Anyways, he has recently stopped sleeping with one wealthy woman in order to live in her mansion, so now he needs to find another wealthy woman and sleep with her in order to live in her mansion. There is this one club that he goes to regularly that is just filled with beautiful, wealthy women who very much want to sleep with someone and pay for their clothes? Is this a real club? Where is this club? Ashton Kutcher sees Anne Heche and is like “Bingo!” Two minutes later, he is fucking Anne Heche in the ass. And when I say fucking I mean FUCKING. This movie is very graphic! Children, leave the room! The adults are watching a terrible movie that even you would find plenty of fault with in terms of the emotional reality and the plausibility of some of the dramatic developments. Within five minutes of fucking Anne Heche in the ass, then cumming on her face while she's begging him to fuck her some more, he has apparently moved into Anne Heche’s incredible mansion. Sure. I mean, the idea of a very wealthy, very powerful, independent woman trusting a stranger to just live in her multi-million dollar mansion in the Hollywood Hills immediately after making the initial poor decision of sleeping with him after meeting him at a club is very insulting to women and difficult to believe in general, but it’s clearly important to keep the story moving so sure. I mean, if Nikki doesn’t prove what he is capable of, then how will he ever meet his match?
Soon, he meets his match. She is a waitress at a diner. Oh, wait, before that we see what happens when Nikki meets a new woman. He moves in. He orders sandwiches on her credit card. And milk?
She takes him clothes shopping. Eventually, they are boyfriend and girlfriend, which honestly seems like more work than just actually doing work, but anyway, she invites him to come with her to New York, but he says he can’t, so she lets him live in her mansion alone? This guy she does not know at all? Cool lady. Definitely deserves to own nice things. Nikki, in classic Nikki fashion, throws a giant party while she’s gone in order to…trick other women…into sleeping with him…in exchange for more sandwiches and glasses of milk or something? Anyway, that’s basically what Nikki is about. Sandwiches and milk and blowjobs. (WHO ISN’T?!) But then, like I said, he meets his match.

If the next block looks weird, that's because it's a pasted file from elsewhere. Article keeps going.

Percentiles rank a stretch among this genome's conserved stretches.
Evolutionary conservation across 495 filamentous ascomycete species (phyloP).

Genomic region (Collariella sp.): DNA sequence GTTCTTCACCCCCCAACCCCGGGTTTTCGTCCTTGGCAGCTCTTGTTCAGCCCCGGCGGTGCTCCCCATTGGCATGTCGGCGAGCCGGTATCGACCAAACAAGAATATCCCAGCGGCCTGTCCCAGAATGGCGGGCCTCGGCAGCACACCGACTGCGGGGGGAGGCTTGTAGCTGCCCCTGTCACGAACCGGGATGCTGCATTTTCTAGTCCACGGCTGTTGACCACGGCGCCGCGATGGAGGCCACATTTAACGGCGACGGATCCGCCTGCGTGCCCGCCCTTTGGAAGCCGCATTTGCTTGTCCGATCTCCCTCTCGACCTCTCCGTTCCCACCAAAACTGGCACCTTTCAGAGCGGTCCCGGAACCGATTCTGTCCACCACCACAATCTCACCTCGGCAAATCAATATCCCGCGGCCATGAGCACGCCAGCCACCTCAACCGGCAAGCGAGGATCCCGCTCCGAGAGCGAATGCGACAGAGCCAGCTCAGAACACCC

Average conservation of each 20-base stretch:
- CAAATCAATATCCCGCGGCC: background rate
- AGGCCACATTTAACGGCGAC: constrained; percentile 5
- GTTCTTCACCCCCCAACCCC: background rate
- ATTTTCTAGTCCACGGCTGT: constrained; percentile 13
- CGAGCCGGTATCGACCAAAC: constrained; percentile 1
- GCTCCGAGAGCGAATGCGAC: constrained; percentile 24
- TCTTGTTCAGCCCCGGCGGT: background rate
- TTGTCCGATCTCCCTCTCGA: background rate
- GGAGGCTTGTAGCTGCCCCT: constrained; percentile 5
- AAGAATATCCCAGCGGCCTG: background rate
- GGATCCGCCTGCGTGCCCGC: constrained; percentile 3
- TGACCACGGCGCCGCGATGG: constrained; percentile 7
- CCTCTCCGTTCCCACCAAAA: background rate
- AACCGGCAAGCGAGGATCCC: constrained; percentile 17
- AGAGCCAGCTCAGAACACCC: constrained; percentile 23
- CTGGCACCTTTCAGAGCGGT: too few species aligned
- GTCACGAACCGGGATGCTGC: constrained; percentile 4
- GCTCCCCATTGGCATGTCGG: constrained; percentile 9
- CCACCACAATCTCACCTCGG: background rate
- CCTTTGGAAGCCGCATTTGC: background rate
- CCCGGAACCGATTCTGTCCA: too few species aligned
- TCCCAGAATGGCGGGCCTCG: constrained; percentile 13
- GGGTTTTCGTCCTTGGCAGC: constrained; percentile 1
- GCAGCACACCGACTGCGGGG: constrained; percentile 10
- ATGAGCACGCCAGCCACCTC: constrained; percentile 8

She is a young waitress at a diner who is NOT impressed with his flirting. So, in order to win her over, he writes his number on his check and then…leaves the diner without paying?! And eventually she comes to his house angrily to get the 9 dollars or whatever? No. This is the part where the movie really starts flying off the rails because even though everything else was unbelievable and stupid, it was all within the world of mansions and Hermes, and who really knows what goes on in there, but I know for a fact that a waitress making minimum wage who is unimpressed by your flirting is definitely NOT going to find it cute when you run out on the bill you stupid piece of shit, that is what she is going to call you, a stupid piece of shit, and you will never see her again, but if you do, she will murder you. Anyway, Nikki eventually wins a date with her (before the food arrives, he is going on this loud rant about CAMP DAVID?) but she is playing very hard to get and also she drives a Porsche even though she is a waitress at a diner, and eventually it will turn out that she is basically the female version of Nikki, but she will actually have to tell him this to his face, he will never figure it out on his own.
Oh brother. Meanwhile, in case you have forgotten, he is still having VERY GRAPHIC SEX with Anne goddamn Heche (?!) CONSTANTLY. I don't want to see my childhood role model getting fucked in the ass, getting her tits grabbed while taking cock all the way through until getting choked by some douchebag! Damnit.
Eventually, Nikki breaks up with Anne Heche who really lets him have it for all of the ways in which he has been exploiting her, even though if you think about it they have both been exploiting each other (don’t bother thinking about it). But Nikki doesn’t have anywhere to go! Oh no! There is this long montage where he is just wandering the streets of Los Angeles, trying to sell his Prada shoes at a thrift store, and having a melt down, and it is very confusing because I thought his whole thing was that he was constantly just moving from one woman to the next because that’s how he stays off the streets? So why is he so surprised to be homeless when in reality he has been homeless the whole time? Surely this can’t be the first time he’s had it a little rough? Very very confusing. I would say something like “strike 2!” or “STRIKE 3 YER OUT!” but honestly at this point we just have to play this game through until the end.